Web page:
Feminism Friday: Herstory

Yes, I know the “his” in history is nothing to do with men. And the first time I heard the word “herstory” I thought it was one of those “political correctness gone mad” things* but the fact is that the history that we are taught is male-centred. (*Whenever anyone says “political correctness gone mad” Richard Littlejohn does a bit of excitement-wee.)

I read a while ago that the actress Hedy Lamarr invented the technology that we use for bluetooth and wifi. We went on a boat tour in London last week and learned that women built Waterloo Bridge. And then I read yesterday that women “invented all the core technologies that made civilization possible.”

But I knew that, I learned that at school. Oh wait no I bloody didn’t.

I read the above quote on Cory Doctorow’s tumblr (tweeted by Sam Baker) and I urge you to read the full thing. So much so that I’m posting it below to make it easier. But the quote comes from this  post – Patriarchy in action: the New York Times rewrites history – by Dr Violet Socks and I urge you to read all of that post too. (Remember the Miss Rep How the Media Failed Women in 2013 video? Remember the guy who said “women just haven’t done much”?)

“Women invented all the core technologies that made civilization possible. This isn’t some feminist myth; it’s what modern anthropologists believe. Women are thought to have invented pottery, basketmaking, weaving, textiles, horticulture, and agriculture. That’s right: without women’s inventions, we wouldn’t be able to carry things or store things or tie things up or go fishing or hunt with nets or haft a blade or wear clothes or grow our food or live in permanent settlements. Suck on that.

Women have continued to be involved in the creation and advancement of civilization throughout history, whether you know it or not. Pick anything—a technology, a science, an art form, a school of thought—and start digging into the background. You’ll find women there, I guarantee, making critical contributions and often inventing the damn shit in the first place.

Women have made those contributions in spite of astonishing hurdles. Hurdles like not being allowed to go to school. Hurdles like not being allowed to work in an office with men, or join a professional society, or walk on the street, or own property. Example: look up Lise Meitner some time. When she was born in 1878 it was illegal in Austria for girls to attend school past the age of 13. Once the laws finally eased up and she could go to university, she wasn’t allowed to study with the men. Then she got a research post but wasn’t allowed to use the lab on account of girl cooties. Her whole life was like this, but she still managed to discover nuclear fucking fission. Then the Nobel committee gave the prize to her junior male colleague and ignored her existence completely.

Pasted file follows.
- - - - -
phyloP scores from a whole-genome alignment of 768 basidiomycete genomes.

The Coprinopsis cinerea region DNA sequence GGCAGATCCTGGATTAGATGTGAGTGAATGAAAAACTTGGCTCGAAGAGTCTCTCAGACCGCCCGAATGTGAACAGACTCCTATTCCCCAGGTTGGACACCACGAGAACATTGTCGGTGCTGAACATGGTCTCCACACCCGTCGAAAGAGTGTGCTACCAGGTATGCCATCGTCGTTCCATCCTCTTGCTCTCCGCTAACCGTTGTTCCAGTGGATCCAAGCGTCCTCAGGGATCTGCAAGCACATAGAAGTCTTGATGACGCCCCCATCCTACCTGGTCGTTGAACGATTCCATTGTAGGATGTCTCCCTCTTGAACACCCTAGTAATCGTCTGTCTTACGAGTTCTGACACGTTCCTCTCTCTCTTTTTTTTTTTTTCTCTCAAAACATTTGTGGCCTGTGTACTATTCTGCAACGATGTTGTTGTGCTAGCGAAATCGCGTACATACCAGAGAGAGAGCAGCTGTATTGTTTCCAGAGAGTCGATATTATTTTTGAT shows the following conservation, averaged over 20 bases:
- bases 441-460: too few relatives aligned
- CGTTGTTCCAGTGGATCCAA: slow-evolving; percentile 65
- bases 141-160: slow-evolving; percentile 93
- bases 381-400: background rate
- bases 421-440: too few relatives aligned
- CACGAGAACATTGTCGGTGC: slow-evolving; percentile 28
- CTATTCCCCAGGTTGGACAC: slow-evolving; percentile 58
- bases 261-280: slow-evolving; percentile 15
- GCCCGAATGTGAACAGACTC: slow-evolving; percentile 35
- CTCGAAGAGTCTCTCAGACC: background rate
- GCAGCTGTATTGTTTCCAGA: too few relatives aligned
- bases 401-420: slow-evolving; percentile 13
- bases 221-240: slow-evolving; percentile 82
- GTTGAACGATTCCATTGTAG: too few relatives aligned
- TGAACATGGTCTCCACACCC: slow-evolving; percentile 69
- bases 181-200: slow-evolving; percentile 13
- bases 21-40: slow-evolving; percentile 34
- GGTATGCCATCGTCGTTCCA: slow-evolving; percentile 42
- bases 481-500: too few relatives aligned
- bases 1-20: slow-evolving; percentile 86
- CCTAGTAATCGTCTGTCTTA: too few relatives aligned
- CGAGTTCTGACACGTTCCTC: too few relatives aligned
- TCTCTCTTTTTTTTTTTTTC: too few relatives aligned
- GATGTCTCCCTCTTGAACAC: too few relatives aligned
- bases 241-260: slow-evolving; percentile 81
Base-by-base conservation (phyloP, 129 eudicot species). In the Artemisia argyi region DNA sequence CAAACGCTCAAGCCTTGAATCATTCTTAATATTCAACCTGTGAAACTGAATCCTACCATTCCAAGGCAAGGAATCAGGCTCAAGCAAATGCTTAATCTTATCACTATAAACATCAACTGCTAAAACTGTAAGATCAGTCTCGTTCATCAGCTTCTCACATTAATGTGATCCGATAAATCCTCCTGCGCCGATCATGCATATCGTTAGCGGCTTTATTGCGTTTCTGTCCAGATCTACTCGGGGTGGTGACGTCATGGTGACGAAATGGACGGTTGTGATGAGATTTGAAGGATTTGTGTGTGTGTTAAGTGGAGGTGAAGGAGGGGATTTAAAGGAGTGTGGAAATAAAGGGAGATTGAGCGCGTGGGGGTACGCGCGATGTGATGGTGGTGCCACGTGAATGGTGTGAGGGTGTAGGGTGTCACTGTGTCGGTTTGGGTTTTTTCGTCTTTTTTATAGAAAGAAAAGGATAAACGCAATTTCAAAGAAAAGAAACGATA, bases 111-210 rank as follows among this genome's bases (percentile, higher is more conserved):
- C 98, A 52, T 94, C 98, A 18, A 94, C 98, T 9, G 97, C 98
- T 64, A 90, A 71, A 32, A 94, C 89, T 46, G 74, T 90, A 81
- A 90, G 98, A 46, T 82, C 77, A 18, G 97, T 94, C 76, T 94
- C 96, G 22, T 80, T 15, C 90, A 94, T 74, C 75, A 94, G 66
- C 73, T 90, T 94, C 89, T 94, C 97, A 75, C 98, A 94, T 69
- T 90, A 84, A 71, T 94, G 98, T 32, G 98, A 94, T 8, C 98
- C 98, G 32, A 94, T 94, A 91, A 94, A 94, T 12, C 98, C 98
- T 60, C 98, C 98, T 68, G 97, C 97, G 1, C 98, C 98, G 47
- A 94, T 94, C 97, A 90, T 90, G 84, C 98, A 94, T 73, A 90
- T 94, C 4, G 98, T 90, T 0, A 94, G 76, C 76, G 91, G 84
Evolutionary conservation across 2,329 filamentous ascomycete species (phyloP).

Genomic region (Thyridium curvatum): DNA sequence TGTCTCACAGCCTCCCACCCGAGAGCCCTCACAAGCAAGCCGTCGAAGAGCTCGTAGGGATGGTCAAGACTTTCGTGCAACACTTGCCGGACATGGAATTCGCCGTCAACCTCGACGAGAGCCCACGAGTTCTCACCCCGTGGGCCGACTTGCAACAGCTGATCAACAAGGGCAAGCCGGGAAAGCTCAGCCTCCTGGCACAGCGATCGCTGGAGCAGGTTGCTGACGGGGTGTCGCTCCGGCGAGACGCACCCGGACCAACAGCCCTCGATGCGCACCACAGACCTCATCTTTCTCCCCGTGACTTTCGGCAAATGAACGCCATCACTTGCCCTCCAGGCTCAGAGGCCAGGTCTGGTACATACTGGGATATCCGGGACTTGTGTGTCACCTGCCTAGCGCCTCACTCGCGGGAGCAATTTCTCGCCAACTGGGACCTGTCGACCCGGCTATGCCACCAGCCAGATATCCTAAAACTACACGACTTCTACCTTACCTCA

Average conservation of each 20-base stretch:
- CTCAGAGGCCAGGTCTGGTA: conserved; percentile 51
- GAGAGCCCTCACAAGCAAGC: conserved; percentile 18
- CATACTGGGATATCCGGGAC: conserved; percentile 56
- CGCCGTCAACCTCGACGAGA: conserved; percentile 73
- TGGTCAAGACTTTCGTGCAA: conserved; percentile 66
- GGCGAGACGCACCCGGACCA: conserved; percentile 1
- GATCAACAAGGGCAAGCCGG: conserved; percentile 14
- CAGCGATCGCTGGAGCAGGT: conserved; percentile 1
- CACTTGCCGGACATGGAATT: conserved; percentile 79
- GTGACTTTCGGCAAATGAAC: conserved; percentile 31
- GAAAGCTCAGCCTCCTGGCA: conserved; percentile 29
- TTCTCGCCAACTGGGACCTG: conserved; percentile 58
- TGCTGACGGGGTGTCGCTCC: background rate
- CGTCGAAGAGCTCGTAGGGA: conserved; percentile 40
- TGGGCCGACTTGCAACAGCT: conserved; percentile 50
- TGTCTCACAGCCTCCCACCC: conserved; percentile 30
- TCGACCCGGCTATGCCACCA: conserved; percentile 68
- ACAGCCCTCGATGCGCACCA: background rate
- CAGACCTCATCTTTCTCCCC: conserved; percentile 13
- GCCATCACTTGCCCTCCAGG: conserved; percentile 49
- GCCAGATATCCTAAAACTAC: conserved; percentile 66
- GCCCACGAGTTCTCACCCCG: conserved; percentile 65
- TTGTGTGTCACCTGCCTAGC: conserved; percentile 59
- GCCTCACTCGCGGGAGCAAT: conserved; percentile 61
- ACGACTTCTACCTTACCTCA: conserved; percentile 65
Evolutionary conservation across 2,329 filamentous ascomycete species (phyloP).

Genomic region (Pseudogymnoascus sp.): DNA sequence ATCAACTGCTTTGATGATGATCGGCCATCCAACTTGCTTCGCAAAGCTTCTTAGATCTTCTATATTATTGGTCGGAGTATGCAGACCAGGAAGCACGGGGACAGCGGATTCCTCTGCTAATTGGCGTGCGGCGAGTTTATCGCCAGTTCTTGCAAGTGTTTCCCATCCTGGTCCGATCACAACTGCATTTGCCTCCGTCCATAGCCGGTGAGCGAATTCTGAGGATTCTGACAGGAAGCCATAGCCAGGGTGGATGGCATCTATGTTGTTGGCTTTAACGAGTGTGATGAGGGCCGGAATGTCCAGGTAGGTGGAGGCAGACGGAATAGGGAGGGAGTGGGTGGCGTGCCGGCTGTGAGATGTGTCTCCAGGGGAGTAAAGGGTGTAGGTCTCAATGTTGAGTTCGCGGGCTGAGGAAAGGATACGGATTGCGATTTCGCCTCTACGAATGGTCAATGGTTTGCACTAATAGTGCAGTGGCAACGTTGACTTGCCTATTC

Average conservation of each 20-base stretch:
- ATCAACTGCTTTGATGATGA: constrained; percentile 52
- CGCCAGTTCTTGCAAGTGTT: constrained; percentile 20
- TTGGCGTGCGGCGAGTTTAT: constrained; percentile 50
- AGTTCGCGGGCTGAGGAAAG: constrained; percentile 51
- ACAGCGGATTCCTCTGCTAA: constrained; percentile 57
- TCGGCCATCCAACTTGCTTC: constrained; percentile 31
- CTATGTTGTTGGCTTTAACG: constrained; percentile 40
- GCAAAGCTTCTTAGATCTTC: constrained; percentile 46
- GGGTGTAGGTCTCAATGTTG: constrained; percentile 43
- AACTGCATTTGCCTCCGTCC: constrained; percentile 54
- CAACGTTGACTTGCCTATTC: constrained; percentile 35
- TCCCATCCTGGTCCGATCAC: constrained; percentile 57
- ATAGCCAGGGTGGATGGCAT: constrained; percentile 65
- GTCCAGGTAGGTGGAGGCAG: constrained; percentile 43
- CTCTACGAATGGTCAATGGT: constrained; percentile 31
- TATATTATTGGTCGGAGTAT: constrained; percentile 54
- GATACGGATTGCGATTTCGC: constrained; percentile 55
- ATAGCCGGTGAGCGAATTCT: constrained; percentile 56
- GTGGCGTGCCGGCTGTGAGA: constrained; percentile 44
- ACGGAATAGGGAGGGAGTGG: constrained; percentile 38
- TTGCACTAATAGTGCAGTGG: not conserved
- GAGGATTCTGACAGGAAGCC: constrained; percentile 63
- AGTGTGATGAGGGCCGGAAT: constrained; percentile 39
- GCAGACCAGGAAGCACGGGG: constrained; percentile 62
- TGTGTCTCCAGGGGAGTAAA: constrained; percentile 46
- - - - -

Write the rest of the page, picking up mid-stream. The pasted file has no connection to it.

Men in all patriarchal civilizations, including ours, have worked to downplay or deny women’s creative contributions. That’s because patriarchy is founded on the belief that women are breeding stock and men are the only people who can think. The easiest way for men to erase women’s contributions is to simply ignore that they happened. Because when you ignore something, it gets forgotten. People in the next generation don’t hear about it, and so they grow up thinking that no women have ever done anything. And then when women in their generation do stuff, they think ‘it’s a fluke, never happened before in the history of the world, ignore it.’ And so they ignore it, and it gets forgotten. And on and on and on. The New York Times article is a perfect illustration of this principle in action.

Finally, and this is important: even those women who weren’t inventors and intellectuals, even those women who really did spend all their lives doing stereotypical “women’s work”—they also built this world. The mundane labor of life is what makes everything else possible. Before you can have scientists and engineers and artists, you have to have a whole bunch of people (and it’s usually women) to hold down the basics: to grow and harvest and cook the food, to provide clothes and shelter, to fetch the firewood and the water, to nurture and nurse, to tend and teach. Every single scrap of civilized inventing and dreaming and thinking rides on top of that foundation. Never forget that.”